If you want to save money, the Everlast PowerCore kickboxing bag is a great deal for you, but that isn’t to say this isn’t good quality. It has tri-disc foam structure so the energy is dispersed around the bag, keeping it from shaking as much. It also has a PowerTransferRing collar that helps the foam absorb your strikes, leaving less soreness in your body after working out with it. This is a great choice for a beginner. But for someone more experienced who has more power in their hits, you might be out a kickboxing bag sooner rather than later, as its durability doesn’t have the top track record.
- Easy to set-up
- Perfect for light to moderate boxing at home
- Can be placed in any convenient spot and works especially well for people that rent and cannot drill holes in their ceiling
- The plastic part connecting it to the base tends to break quite easily
- Some people say the base moves around too much for them to use it effectively
Century BOB Body Opponent
It’s your ex, no it’s your inlaw, no it’s BOB, the fake man that’s actually a kickboxing bag! BOB tends to be a fan favorite for his human-like appearance. It has an 18-inch height change from 60 to 78, and when fully filled, is 270-pounds. And Amazon gives you a one-year warranty with purchase of BOB.
- Height can quickly adjust with just a simple twist
- Can take a serious beating and still hold up very well
- Great for strikes that need human anatomy to perfect (uppercuts, neck chops, headbutts, etc)
- Base is not sturdy enough and tends to move around a lot
- Some people have concerns about the quality of the product
Before making a decision, you want to know the two different kinds and what differentiates them. You have your hanging bags and your free standing bags. Hanging bags are typically screwed into your ceiling, so once they’re in place, there isn’t much flexibility in moving it around.
They are typically used more for boxers, and provide more training for your timing, speed and accuracy due to the swinging movement. The second type is the standing one, which is much easier to move around compared to the hanging bag. It doesn’t provide the movement the hanging one offers, but is more versatile as it can be put on the ground to work on ground attacks with your knees and elbows.
How To Choose the Right Filler Material For Your Kickboxing Bag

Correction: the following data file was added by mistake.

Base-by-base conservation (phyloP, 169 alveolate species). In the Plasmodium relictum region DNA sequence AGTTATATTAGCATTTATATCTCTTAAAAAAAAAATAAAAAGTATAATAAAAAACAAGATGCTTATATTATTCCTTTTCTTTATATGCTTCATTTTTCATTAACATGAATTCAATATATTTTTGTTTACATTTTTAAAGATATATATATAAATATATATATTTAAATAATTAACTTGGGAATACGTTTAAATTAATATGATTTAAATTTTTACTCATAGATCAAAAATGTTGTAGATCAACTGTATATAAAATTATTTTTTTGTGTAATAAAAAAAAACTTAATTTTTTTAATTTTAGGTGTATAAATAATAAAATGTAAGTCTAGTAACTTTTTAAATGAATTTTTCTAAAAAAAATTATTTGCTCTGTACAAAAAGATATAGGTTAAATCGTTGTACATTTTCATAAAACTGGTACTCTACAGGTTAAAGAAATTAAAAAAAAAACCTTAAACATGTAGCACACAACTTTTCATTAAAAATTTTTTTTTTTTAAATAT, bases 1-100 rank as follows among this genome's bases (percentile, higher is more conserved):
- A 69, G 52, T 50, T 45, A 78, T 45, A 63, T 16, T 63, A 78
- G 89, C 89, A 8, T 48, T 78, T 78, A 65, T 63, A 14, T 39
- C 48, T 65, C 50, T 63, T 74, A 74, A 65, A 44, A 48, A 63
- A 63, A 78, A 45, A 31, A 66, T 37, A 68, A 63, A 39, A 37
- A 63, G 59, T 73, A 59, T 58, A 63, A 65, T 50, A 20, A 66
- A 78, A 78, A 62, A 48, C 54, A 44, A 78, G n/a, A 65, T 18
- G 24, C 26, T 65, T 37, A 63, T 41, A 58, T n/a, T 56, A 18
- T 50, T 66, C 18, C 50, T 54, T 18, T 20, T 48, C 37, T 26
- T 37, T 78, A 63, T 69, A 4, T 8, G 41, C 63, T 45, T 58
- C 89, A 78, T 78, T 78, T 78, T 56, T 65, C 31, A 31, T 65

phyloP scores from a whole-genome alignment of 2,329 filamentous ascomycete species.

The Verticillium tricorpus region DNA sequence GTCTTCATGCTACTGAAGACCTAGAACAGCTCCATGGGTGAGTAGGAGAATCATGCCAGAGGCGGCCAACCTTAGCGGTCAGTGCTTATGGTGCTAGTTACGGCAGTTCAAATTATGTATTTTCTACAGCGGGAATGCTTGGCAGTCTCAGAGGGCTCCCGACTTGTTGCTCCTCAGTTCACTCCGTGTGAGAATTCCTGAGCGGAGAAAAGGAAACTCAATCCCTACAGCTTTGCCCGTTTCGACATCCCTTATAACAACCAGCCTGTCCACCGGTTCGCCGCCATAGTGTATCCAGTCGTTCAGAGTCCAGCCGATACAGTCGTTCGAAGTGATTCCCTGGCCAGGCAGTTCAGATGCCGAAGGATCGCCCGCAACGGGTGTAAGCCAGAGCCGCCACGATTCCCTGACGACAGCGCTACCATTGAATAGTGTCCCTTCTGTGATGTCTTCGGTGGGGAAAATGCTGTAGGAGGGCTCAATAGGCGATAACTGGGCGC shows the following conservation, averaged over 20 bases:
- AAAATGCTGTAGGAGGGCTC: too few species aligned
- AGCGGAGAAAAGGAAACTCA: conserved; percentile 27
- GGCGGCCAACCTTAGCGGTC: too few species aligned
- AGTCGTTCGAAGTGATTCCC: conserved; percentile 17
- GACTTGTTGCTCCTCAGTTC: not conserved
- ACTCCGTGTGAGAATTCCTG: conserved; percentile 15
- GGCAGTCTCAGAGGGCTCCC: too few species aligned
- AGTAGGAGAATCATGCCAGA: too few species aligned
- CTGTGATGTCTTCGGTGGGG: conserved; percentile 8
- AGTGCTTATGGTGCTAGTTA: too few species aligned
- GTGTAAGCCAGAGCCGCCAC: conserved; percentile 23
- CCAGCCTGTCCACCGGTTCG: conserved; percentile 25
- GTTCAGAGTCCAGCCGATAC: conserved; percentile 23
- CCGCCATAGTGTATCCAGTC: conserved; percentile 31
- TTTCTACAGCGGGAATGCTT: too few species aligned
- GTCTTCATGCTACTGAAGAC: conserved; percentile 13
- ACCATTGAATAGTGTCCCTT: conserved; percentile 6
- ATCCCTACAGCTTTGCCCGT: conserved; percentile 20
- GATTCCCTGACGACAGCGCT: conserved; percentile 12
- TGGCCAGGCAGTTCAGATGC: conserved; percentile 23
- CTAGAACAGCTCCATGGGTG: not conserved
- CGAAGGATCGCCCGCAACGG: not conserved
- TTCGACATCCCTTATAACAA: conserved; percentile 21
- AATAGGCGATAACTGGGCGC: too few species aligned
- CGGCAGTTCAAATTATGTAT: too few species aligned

There are also several different kinds of material you can use to fill them. There’s sand, which gives you a heavier bag and provides a very consistent striking experience. It’s only issue is that sand tends to settle at the bottom, resulting in a harder striking pad at the bottom. Another filler material used is shredded fibers, which is very similar to sand, except it doesn’t shift to the bottom like sand does.
Shredded fibers are often mixed with sand to get the top qualities from both fillers. The last material used is water, which is known for giving a more realistic feeling when you hit it. It’s most ideal when used in standing ones, so when you want to move it, you can empty the water to move it easily.
How To Choose the Right Weight
Now for the weight, you’d want to take a few things into consideration. How experienced are you, how much do you weigh and how much movement in the bag do you want? If you have years of MMA experience under your belt, you may want to look into one that is around 80-pounds.
Unless you’re weighing in close to 180-pounds, then you probably want to get one at 100-pounds. One thing you want to avoid is getting one that is too light. Like I said earlier, a little movement can simulate a realistic experience for a fighter, but too much sway in it can just be a nuisance. But if you get one that is too heavy, you run the risk of injury if you hit it with improper form.
The Best Kickboxing Bags may seem like an easy purchase, but there are actually several factors to take into account. From quality of the foam and filling material, to the weight of the bag, you should take a look at several options, and pick carefully, because the decision isn’t as simple as it may sound.